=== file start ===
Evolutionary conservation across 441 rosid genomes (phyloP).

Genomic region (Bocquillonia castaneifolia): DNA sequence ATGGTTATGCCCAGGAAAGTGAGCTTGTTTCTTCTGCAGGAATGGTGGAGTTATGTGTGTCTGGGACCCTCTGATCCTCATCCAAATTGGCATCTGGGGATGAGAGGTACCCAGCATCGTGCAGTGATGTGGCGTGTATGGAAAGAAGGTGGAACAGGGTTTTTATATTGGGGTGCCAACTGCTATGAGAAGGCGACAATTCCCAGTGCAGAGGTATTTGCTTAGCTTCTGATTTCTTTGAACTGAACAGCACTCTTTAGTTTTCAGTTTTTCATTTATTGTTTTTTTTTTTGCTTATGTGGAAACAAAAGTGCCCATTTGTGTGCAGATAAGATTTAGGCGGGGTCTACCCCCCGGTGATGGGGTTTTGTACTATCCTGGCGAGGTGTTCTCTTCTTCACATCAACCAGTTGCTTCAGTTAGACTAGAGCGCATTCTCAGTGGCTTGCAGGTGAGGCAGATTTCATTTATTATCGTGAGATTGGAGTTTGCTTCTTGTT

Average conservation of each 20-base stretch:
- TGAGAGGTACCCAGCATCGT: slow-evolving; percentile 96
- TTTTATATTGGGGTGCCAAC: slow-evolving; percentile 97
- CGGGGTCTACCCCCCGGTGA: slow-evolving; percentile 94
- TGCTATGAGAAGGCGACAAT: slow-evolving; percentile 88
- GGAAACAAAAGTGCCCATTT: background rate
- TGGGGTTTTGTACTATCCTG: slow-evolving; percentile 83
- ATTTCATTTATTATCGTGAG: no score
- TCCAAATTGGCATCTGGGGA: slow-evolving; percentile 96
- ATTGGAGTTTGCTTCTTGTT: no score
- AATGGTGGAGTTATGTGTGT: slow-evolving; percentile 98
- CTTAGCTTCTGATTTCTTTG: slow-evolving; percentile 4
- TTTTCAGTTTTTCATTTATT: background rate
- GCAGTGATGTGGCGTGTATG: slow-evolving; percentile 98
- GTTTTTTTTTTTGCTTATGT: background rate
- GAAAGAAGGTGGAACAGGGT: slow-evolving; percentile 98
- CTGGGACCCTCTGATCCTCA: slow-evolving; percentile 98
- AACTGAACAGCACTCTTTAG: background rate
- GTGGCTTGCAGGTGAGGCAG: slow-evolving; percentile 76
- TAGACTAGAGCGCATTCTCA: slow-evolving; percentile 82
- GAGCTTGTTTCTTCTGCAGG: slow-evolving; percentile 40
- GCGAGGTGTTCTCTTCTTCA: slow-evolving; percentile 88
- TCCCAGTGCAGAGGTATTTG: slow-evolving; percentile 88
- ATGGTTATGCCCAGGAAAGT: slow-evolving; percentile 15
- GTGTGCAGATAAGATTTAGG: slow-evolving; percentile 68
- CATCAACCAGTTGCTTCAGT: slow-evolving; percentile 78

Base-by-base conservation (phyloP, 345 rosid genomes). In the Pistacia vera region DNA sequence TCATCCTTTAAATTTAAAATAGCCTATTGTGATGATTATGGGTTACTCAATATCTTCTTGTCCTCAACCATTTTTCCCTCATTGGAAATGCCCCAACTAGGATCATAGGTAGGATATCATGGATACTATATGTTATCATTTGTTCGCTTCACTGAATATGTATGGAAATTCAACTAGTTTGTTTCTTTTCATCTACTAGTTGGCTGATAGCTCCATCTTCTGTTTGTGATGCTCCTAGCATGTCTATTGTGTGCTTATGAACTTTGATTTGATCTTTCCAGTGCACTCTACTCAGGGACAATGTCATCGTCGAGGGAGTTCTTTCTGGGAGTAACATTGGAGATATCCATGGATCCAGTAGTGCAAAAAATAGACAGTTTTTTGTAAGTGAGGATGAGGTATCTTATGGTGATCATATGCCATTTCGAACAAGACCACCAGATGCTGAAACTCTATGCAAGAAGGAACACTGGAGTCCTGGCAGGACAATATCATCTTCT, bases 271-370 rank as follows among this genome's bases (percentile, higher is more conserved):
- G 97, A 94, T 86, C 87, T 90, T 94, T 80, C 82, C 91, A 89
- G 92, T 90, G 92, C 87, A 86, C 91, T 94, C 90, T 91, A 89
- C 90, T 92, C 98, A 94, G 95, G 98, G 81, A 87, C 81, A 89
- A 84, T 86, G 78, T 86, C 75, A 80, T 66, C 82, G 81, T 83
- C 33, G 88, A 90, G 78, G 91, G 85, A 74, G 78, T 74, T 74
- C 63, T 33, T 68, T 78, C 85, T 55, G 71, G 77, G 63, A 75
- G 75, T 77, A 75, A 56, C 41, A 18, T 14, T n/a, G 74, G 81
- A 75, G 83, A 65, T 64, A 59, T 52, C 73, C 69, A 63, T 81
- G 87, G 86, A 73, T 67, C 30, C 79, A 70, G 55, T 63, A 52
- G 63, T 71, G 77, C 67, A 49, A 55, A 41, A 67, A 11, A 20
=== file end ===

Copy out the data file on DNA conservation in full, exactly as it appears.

Evolutionary conservation across 441 rosid genomes (phyloP).

Genomic region (Bocquillonia castaneifolia): DNA sequence ATGGTTATGCCCAGGAAAGTGAGCTTGTTTCTTCTGCAGGAATGGTGGAGTTATGTGTGTCTGGGACCCTCTGATCCTCATCCAAATTGGCATCTGGGGATGAGAGGTACCCAGCATCGTGCAGTGATGTGGCGTGTATGGAAAGAAGGTGGAACAGGGTTTTTATATTGGGGTGCCAACTGCTATGAGAAGGCGACAATTCCCAGTGCAGAGGTATTTGCTTAGCTTCTGATTTCTTTGAACTGAACAGCACTCTTTAGTTTTCAGTTTTTCATTTATTGTTTTTTTTTTTGCTTATGTGGAAACAAAAGTGCCCATTTGTGTGCAGATAAGATTTAGGCGGGGTCTACCCCCCGGTGATGGGGTTTTGTACTATCCTGGCGAGGTGTTCTCTTCTTCACATCAACCAGTTGCTTCAGTTAGACTAGAGCGCATTCTCAGTGGCTTGCAGGTGAGGCAGATTTCATTTATTATCGTGAGATTGGAGTTTGCTTCTTGTT

Average conservation of each 20-base stretch:
- TGAGAGGTACCCAGCATCGT: slow-evolving; percentile 96
- TTTTATATTGGGGTGCCAAC: slow-evolving; percentile 97
- CGGGGTCTACCCCCCGGTGA: slow-evolving; percentile 94
- TGCTATGAGAAGGCGACAAT: slow-evolving; percentile 88
- GGAAACAAAAGTGCCCATTT: background rate
- TGGGGTTTTGTACTATCCTG: slow-evolving; percentile 83
- ATTTCATTTATTATCGTGAG: no score
- TCCAAATTGGCATCTGGGGA: slow-evolving; percentile 96
- ATTGGAGTTTGCTTCTTGTT: no score
- AATGGTGGAGTTATGTGTGT: slow-evolving; percentile 98
- CTTAGCTTCTGATTTCTTTG: slow-evolving; percentile 4
- TTTTCAGTTTTTCATTTATT: background rate
- GCAGTGATGTGGCGTGTATG: slow-evolving; percentile 98
- GTTTTTTTTTTTGCTTATGT: background rate
- GAAAGAAGGTGGAACAGGGT: slow-evolving; percentile 98
- CTGGGACCCTCTGATCCTCA: slow-evolving; percentile 98
- AACTGAACAGCACTCTTTAG: background rate
- GTGGCTTGCAGGTGAGGCAG: slow-evolving; percentile 76
- TAGACTAGAGCGCATTCTCA: slow-evolving; percentile 82
- GAGCTTGTTTCTTCTGCAGG: slow-evolving; percentile 40
- GCGAGGTGTTCTCTTCTTCA: slow-evolving; percentile 88
- TCCCAGTGCAGAGGTATTTG: slow-evolving; percentile 88
- ATGGTTATGCCCAGGAAAGT: slow-evolving; percentile 15
- GTGTGCAGATAAGATTTAGG: slow-evolving; percentile 68
- CATCAACCAGTTGCTTCAGT: slow-evolving; percentile 78

Base-by-base conservation (phyloP, 345 rosid genomes). In the Pistacia vera region DNA sequence TCATCCTTTAAATTTAAAATAGCCTATTGTGATGATTATGGGTTACTCAATATCTTCTTGTCCTCAACCATTTTTCCCTCATTGGAAATGCCCCAACTAGGATCATAGGTAGGATATCATGGATACTATATGTTATCATTTGTTCGCTTCACTGAATATGTATGGAAATTCAACTAGTTTGTTTCTTTTCATCTACTAGTTGGCTGATAGCTCCATCTTCTGTTTGTGATGCTCCTAGCATGTCTATTGTGTGCTTATGAACTTTGATTTGATCTTTCCAGTGCACTCTACTCAGGGACAATGTCATCGTCGAGGGAGTTCTTTCTGGGAGTAACATTGGAGATATCCATGGATCCAGTAGTGCAAAAAATAGACAGTTTTTTGTAAGTGAGGATGAGGTATCTTATGGTGATCATATGCCATTTCGAACAAGACCACCAGATGCTGAAACTCTATGCAAGAAGGAACACTGGAGTCCTGGCAGGACAATATCATCTTCT, bases 271-370 rank as follows among this genome's bases (percentile, higher is more conserved):
- G 97, A 94, T 86, C 87, T 90, T 94, T 80, C 82, C 91, A 89
- G 92, T 90, G 92, C 87, A 86, C 91, T 94, C 90, T 91, A 89
- C 90, T 92, C 98, A 94, G 95, G 98, G 81, A 87, C 81, A 89
- A 84, T 86, G 78, T 86, C 75, A 80, T 66, C 82, G 81, T 83
- C 33, G 88, A 90, G 78, G 91, G 85, A 74, G 78, T 74, T 74
- C 63, T 33, T 68, T 78, C 85, T 55, G 71, G 77, G 63, A 75
- G 75, T 77, A 75, A 56, C 41, A 18, T 14, T n/a, G 74, G 81
- A 75, G 83, A 65, T 64, A 59, T 52, C 73, C 69, A 63, T 81
- G 87, G 86, A 73, T 67, C 30, C 79, A 70, G 55, T 63, A 52
- G 63, T 71, G 77, C 67, A 49, A 55, A 41, A 67, A 11, A 20